Some NC charter schools fail to meet Open Meetings requirements khui@newsobserver.comMarch 17, 2014 

  • Posting information online

    On Monday, the websites for five of the 15 charter schools open in Wake County didn’t list when board meetings will be held: Franklin Academy, Hope Elementary, Quest Academy, Torchlight Academy and the Triangle Math and Science Academy.

    Four Wake charter schools did list their board meetings online, but the information is on the calendar page instead of the board page: Longleaf School of the Arts, Magellan Charter School, Raleigh Charter High School and Southern Wake Academy.

  • Sunshine Week

    This is Sunshine Week, when advocates of open government celebrate the value of freedom-of-information laws. Watch for more coverage through Wednesday.

When Kathey Dailey asked about attending a charter school board meeting, she says administrators at her son’s school said those meetings were closed to the public.

They were wrong.

That school, StudentFirst Academy in Charlotte, is now fighting for its survival after allegations of mismanagement and financial irregularities emerged.

Among other challenges, two fired administrators sued the board of directors in February, claiming the board violated the N.C. Open Meetings Law by holding unannounced emergency meetings at a hotel and a member’s home.

Mecklenburg County has more than two dozen public school boards. Wake County has 16 – the Wake County Board of Education and the boards for 15 charter schools.

While Charlotte-Mecklenburg Schools and the Wake County school system get most of the attention, each charter school is run by a board that must follow the same state laws on open meetings.

Millions of dollars in public money and the education of thousands of students are entrusted to these boards. While many area charters encourage public participation, some don’t meet the legal requirements for posting meeting schedules, a review of websites shows.

As the number of charter schools expands, access and transparency become important for more people. Board meetings offer a resource to monitor whether a start-up school can deliver on its marketing promises.

“You need to show up to a number of meetings,” said Tony Proctor, a StudentFirst parent and a member of the Mecklenburg PTA Council.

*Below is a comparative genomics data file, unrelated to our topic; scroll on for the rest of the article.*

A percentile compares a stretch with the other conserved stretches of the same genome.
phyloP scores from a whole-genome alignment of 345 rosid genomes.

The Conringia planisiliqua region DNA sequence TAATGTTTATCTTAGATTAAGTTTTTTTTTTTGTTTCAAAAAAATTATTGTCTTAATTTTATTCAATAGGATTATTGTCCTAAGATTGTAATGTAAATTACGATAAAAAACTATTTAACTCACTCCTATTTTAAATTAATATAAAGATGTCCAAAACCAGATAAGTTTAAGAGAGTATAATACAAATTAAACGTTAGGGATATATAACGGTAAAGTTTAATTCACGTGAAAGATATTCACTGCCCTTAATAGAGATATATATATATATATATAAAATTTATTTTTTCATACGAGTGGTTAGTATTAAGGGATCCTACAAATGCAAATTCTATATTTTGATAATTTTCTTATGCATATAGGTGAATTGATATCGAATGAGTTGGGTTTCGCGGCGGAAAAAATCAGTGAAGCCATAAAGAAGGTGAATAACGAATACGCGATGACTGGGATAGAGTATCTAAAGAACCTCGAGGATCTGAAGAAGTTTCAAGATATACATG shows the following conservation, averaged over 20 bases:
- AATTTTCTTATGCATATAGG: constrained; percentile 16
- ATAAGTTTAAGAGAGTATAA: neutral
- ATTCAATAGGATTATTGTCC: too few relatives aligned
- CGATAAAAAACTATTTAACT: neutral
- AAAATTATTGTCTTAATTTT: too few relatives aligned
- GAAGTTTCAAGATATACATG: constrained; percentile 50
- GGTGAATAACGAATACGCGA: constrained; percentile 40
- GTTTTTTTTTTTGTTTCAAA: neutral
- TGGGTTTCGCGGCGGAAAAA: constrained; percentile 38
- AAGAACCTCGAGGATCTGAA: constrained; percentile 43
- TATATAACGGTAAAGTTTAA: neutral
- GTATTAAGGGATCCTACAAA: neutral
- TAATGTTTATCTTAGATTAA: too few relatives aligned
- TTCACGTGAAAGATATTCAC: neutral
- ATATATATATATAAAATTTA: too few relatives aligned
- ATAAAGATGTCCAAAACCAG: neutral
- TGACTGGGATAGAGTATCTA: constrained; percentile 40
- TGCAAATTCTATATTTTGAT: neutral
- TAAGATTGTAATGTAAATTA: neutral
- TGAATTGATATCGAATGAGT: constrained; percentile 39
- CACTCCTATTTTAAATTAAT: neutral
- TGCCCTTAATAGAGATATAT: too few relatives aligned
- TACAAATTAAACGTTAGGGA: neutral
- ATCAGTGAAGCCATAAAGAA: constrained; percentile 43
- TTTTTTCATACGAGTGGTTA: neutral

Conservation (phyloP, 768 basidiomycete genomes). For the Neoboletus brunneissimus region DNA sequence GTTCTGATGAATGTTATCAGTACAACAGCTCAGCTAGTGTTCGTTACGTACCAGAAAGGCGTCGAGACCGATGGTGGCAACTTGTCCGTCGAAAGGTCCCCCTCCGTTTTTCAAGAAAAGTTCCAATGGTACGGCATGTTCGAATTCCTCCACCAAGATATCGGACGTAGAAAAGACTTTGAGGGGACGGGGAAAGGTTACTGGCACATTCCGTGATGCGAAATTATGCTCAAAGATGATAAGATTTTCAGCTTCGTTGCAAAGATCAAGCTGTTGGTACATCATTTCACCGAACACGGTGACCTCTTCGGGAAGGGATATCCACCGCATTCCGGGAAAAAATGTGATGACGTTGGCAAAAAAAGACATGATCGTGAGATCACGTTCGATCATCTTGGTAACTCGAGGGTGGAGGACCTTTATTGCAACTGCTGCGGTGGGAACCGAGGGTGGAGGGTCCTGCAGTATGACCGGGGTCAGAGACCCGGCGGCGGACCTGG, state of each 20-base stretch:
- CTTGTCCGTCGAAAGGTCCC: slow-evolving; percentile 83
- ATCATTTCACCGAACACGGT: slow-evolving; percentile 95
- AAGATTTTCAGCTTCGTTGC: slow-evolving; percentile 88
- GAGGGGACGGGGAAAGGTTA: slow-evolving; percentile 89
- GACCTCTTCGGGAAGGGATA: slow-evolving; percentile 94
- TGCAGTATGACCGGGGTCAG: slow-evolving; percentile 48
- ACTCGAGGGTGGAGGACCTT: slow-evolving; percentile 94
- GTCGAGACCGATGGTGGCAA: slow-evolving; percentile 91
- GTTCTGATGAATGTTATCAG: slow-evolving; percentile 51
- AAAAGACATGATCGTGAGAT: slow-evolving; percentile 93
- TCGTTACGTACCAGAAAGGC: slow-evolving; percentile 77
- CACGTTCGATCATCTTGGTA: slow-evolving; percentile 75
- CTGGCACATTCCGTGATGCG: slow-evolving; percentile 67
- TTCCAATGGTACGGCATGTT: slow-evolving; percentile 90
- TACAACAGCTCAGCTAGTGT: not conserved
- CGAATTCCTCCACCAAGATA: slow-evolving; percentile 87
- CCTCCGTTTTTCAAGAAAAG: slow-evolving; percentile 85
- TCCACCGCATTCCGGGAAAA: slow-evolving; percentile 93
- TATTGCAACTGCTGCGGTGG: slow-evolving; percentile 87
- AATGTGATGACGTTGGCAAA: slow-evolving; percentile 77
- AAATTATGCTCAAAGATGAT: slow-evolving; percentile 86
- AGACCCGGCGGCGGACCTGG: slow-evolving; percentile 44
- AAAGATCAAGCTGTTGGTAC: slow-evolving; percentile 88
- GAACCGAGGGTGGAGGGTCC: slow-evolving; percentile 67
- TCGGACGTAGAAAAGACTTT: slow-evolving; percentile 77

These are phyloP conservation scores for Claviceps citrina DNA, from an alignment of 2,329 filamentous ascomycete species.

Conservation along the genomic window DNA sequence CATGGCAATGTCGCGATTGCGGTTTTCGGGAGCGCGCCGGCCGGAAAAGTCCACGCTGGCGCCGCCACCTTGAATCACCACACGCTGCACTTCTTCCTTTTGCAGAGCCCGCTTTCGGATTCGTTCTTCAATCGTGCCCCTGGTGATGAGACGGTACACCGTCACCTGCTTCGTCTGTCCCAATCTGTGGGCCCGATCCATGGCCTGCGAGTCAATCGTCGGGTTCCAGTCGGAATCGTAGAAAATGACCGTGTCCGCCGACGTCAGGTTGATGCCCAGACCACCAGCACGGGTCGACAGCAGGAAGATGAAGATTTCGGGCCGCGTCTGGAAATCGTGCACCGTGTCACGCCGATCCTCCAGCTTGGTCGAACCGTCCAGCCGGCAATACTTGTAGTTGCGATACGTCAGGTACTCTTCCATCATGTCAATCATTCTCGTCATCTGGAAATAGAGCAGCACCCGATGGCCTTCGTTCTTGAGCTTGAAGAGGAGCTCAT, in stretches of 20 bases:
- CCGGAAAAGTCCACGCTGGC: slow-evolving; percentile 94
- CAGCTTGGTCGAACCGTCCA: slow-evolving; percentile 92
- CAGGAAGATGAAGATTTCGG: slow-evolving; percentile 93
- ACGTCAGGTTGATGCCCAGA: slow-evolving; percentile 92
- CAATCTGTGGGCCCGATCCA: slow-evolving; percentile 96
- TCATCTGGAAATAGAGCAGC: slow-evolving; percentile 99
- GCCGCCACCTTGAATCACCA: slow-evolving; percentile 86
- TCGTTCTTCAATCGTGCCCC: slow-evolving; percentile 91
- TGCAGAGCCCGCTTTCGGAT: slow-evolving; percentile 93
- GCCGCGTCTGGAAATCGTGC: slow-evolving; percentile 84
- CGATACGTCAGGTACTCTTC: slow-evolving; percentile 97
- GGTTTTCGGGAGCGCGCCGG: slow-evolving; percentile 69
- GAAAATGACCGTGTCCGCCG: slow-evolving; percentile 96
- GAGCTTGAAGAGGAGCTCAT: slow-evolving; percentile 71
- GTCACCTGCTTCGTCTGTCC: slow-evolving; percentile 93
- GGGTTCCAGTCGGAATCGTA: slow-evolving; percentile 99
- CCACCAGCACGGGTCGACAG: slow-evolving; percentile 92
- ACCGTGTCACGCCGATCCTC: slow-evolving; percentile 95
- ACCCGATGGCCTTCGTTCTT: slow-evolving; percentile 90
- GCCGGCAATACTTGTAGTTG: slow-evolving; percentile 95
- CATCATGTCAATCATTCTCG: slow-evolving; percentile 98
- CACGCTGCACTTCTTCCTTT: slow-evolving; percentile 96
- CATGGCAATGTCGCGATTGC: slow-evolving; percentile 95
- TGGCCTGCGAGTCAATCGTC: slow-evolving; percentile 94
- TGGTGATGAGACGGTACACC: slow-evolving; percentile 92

Charter school boards, unlike their school-district counterparts, are not elected. They begin as self-selected groups of like-minded people with a vision for a school. First they must form a nonprofit group to apply for the charter. During the planning stage – which often takes more than a year – they are not public bodies.

That changes when the N.C. Board of Education awards a charter, which entitles the board to get state, local and federal money for education. With that money comes public obligations, from holding open meetings to reporting academic data.

Like all public bodies, charter boards can close meetings to discuss specific issues, including personnel and some legal matters. They can also call emergency meetings as long as they meet requirements for giving notice. Any public body that has a website is required to post its scheduled board meetings.

The websites for five of the 15 charter schools currently open in Wake County don’t list when board meetings will be held.

When contacted by a reporter Monday, Bob Luddy, chairman of the board of directors of the Franklin Academy in Wake Forest, said he hadn’t known that the information needed to be online.

“We will have that information up,” he said.

Clarissa Fleming, the principal of Hope Elementary School in Raleigh, said it was an “error” on the school’s part that the website wasn’t updated to include the board meetings. She said the website would be updated.

There was no information about board meetings at the sites for five of 16 charters currently open in Mecklenburg.

The N.C. Office of Charter Schools provides training to charter boards on compliance with the open meetings law.

Director Joel Medley said he and his staff look for board information on the website and remind schools of the requirement to post meetings. But Medley said some schools simply post notices on a bulletin board or send notes to parents.

Several Wake and Mecklenburg charters go well beyond those minimum requirements, offering biographies and contact information for board members, posting agendas and minutes, and telling people how they can sign up to speak at board meetings. Some even offer forms for applying for board membership or for nominating someone for the panel.

Some board leaders say public participation, which tends to come mostly from parents and employees, is a good way to build trust and support.

“We are really putting it out there to try to get parents to our meetings,” said Bill Farber, chairman of the board at Lake Norman Charter School in Huntersville.

Helms: 704-358-5033; Twitter: @anndosshelms

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